Away to A Quiet Place

I’ve been on retreat, sitting with that strange and wonderful stillness. Before I return, body and soul, to the world, I’d like to know whether and how you do a retreat. Please let me know.

Mine is the Jesuit Retreat Center of Los Altos. This is my fourth year there. Over time the following routine has evolved:  Begin the day at 4 am (easy, because I fell into bed at 8 pm the evening before), turn on the bedside lamp in my little room, adjust my glasses, give thanks for this treasure of a day, and jot down the details of the dream that popped up upon awakening: Aging woman held by gang of adolescent boys!  Shoe clerk breaks sales record!  Heroine’s levitation power fails during confrontation with Nazi! Yes, read all about it!

Next, brush teeth, make bed, and dress while residual feelings from dream linger. 4:45 am: first meditation and prayer of the day either in the chapel, which is beautiful but occasionally cold, or sit at the desk in my room with tea until sunrise when I open the curtains to a view of the Santa Clara Valley. Breakfast in a sunny dining room at 8 am, meet with spiritual director at 9 am, and free fall at 10 am into prayer and walking meditation. Lunch is at noon followed by a walk and nap, a visit to the center’s bookstore, or a review of notes from spiritual direction. Then another period of prayer and meditation before the Eucharist at 5 pm and dinner at 6 pm followed by reading and, maybe, another walk. Lights out, for me anyway, at 8 pm. I admit to checking my email about mid-way through a long retreat, like this recent one—only because it gets so backed up otherwise. I always have a great rationalization for compulsions like checking email. And, it’s always a really bad idea.  

From the 1980s to 2010, my spiritual practice and retreats were in the Zen Buddhist tradition.  The Buddhists have a nice community centered on compassion, loving-kindness, and presence. Good teachers, every single one, taught me something important, like how to watch the movies in my squirrel-mind. I learned to be as amused as not by watching the parade of complaints, analyses, plans, scoldings, and lectures. Sometimes I’d comment: oh, really? Or gee, that really hurt. Or I’m scared. Or that’s interesting. And in the space of watching and observing, I could sometimes find some peace.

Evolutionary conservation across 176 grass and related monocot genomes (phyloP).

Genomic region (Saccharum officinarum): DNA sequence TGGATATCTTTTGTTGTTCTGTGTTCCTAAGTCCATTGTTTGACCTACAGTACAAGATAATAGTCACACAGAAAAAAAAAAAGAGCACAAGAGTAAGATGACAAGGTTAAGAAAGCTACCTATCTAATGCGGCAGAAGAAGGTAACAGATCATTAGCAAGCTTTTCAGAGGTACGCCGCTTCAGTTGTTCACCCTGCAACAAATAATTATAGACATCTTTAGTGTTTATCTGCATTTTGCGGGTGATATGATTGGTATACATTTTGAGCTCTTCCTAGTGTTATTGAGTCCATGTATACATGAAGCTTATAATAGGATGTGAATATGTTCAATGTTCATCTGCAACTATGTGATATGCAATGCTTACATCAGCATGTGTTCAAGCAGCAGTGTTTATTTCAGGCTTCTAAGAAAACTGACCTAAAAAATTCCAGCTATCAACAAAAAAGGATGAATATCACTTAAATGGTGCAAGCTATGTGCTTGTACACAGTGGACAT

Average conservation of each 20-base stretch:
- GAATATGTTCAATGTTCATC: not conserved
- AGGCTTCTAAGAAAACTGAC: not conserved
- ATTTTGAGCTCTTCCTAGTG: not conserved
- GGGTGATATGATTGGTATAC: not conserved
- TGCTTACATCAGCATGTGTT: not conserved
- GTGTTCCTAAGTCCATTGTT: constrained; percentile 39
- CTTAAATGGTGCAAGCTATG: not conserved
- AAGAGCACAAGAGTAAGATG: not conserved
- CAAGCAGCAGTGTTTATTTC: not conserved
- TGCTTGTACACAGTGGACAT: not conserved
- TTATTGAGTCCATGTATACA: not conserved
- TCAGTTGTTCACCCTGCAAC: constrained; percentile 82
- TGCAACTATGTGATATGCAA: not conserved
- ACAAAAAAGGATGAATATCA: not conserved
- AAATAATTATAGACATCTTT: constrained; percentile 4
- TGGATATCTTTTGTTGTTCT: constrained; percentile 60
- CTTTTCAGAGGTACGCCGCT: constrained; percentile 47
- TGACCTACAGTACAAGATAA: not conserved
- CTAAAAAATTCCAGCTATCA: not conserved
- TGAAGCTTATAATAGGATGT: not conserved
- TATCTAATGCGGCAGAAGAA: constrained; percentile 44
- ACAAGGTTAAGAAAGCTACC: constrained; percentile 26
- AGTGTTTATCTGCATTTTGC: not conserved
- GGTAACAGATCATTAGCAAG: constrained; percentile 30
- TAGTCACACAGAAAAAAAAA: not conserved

My friend, Jana Genmyo Zeedyk, a psychologist and priest in the Zen tradition has experience and heart, and she captured the spirit of this practice in the loveliest way:

In Zen, a span of three, five, or seven days devoted to periods of concentrated, silent sitting with others is called a sesshin. During this time, we collect body, breath and heart-mind, settle deeply into the immediate present and allow the radiant light to shine.

Zen Master Dogen teaches “Everybody has their own radiant light…Now, I ask you, where do you all come from? The radiant light allows the radiant light to respond.”

So nicely said. I’m drawn to that radiant light, to a consciousness so transcendent, so good, and so deeply inspiring that being in its presence is a refuge.

If you have a retreat, what does it look like? What inspires you to go? Is it spiritual or religious? Writer or artist? Vocational? Marriage encounter? I’m dying to know. Post a comment. And in your sharing, add a link, if you like. Many thanks.  

One thought on “Away to A Quiet Place

  1. Isn’t it a wonder how the quiet and stillness can take up an entire day? It hardly seems possible in the hustle we return to. Harder still to stay in radiant light. The minutes are the same, but pass with a different cadence. I can feel the cadence of your retreat in the description of your day. It’s lovely. Thank you. Oh, and the Shrine of St Therese outside of Juneau AK is a gem.

Leave a Reply

Your email address will not be published. Required fields are marked *